Ashley Vandervelde
Collections Intern

Although not the actual “Final Friday,” March 18 kicked off the first of these events for 2016. March is Women’s History Month and those at the David Owsley Museum of Art recognize the importance of celebrating our female artists, activists, and friends in the community. The evening began with food and beverages served in the Sculpture Court, which was provided by Ball State’s catering service. Guests arriving could have their portrait sketched by Janice Carter, or a poem written for them by Jeffrey Pearson or Michael Brockley, while they waited for the artist demonstration or PechaKucha talks to begin. The DJ for the evening, Jannell, kept the mood upbeat and encouraged the visitors to visit to the current 1 in 3 exhibition at the museum. Timely to the theme of the evening, this show is a collection of works describing women’s struggles with gender-based violence across the world. It was a great opportunity for the guests to experience.hollylay

The first of the night’s events was a demonstration by Muncie’s own Holly Lay. A former
Ball State student and graduate of the School of Art, Holly received her BFA in photography and intermedia arts in 2013. Still continuing her love of photography she gave an insightful demonstration on Polaroid emulsion transfers and cyanotypes. Both of which are analog photography processes, dating back to some of the earlier advancements in photography. She was an knowledgeable speaker who warmly answered the audience’s questions and encouraged them to come close to fully experience these intimate processes.

hollylay2After her presentation, I asked
how she believes her presence and art fits with the theme of women’s empowerment. She said, “I use film because I have a lot of old Polaroid photos that were my mother’s, and they’ve always inspired me to continue using film that way. As far as the processes go, the woman who is credited as the first female photographer, Anna Atkins, made cyanotype prints.” Women’s historical underrepresentation in the arts has been controversial for many years, so giving homage to the first female photographer is an important addition to this particular First Friday.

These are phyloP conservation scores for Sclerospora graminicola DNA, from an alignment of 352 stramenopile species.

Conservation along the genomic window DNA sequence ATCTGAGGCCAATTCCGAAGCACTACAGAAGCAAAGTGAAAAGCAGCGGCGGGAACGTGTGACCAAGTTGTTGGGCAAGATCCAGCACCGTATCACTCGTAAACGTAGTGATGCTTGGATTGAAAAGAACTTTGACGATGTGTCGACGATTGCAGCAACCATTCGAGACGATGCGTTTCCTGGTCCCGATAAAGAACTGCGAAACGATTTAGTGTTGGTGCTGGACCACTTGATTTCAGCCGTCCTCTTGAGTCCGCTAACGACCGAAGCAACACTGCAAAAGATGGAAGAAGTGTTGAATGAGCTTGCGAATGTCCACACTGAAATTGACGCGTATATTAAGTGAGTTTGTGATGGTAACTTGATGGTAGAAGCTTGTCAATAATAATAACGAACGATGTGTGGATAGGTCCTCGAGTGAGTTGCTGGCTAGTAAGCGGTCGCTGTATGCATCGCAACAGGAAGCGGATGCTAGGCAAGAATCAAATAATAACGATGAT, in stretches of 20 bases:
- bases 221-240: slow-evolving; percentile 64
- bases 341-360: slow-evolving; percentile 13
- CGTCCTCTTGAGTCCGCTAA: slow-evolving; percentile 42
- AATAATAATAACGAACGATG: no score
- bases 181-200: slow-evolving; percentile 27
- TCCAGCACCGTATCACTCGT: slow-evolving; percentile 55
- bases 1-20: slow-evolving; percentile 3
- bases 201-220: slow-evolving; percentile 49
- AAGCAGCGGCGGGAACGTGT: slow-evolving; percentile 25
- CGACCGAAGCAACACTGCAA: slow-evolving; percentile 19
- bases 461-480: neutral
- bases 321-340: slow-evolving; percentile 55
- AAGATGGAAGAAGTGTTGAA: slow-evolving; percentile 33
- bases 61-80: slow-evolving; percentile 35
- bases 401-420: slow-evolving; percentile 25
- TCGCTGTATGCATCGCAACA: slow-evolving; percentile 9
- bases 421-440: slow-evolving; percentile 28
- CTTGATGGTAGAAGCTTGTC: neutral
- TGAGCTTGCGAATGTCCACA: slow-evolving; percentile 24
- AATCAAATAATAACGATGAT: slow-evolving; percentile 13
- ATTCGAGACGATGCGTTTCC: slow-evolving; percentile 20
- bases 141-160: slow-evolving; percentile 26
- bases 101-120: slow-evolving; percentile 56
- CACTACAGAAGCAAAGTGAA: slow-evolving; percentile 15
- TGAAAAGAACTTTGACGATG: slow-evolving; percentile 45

The PechaKucha talks began shortly after the demonstration, in the museum’s Recital Hall. Five Muncie women stepped up to speak about what power, the evening’s theme, meant to them.  Heather Armstrong gave an encouraging talk about her passion for the city of Muncie, and her efforts in neighborhood revitalization. She used this talk as a platform to inspire others to love and care for their city. Niki Fitzgerald is a world traveler with a mission to bring awareness to women’s freedoms. She inspired the crowd with her stories of discrimination and how she has worked to create educational opportunities for women in India. Amanda Holmquist, a retired roller derby girl, gave her story about finding her place amongst a “strong, sassy, and feminine” derby team, which with her marketing skills, was able to create a successful and flourishing team for women in Muncie. Sara Renee Beaveris recounted her experiences of being a woman competing in the male dominated sport of field trials where hunting dogs compete against one another. She and her dogs break down barriers in competing and winning against the odds. Beaveris also openly expressed her love for photography and environmental conservation. The last speaker of the night struck the crowd with her humor and bluntness. Monique Armstrong who gave us all a lesson in using power responsibly said, “Sometimes you have to fake it until you make it. You have to. I’ve been up here faking it this whole time.” Armstrong’s message was to be passionate enough that you can stand in front of a crowd and say what needs to be said while letting your power come from within. Her message was to be confident in our abilities and ourselves, no matter what the opposition may be.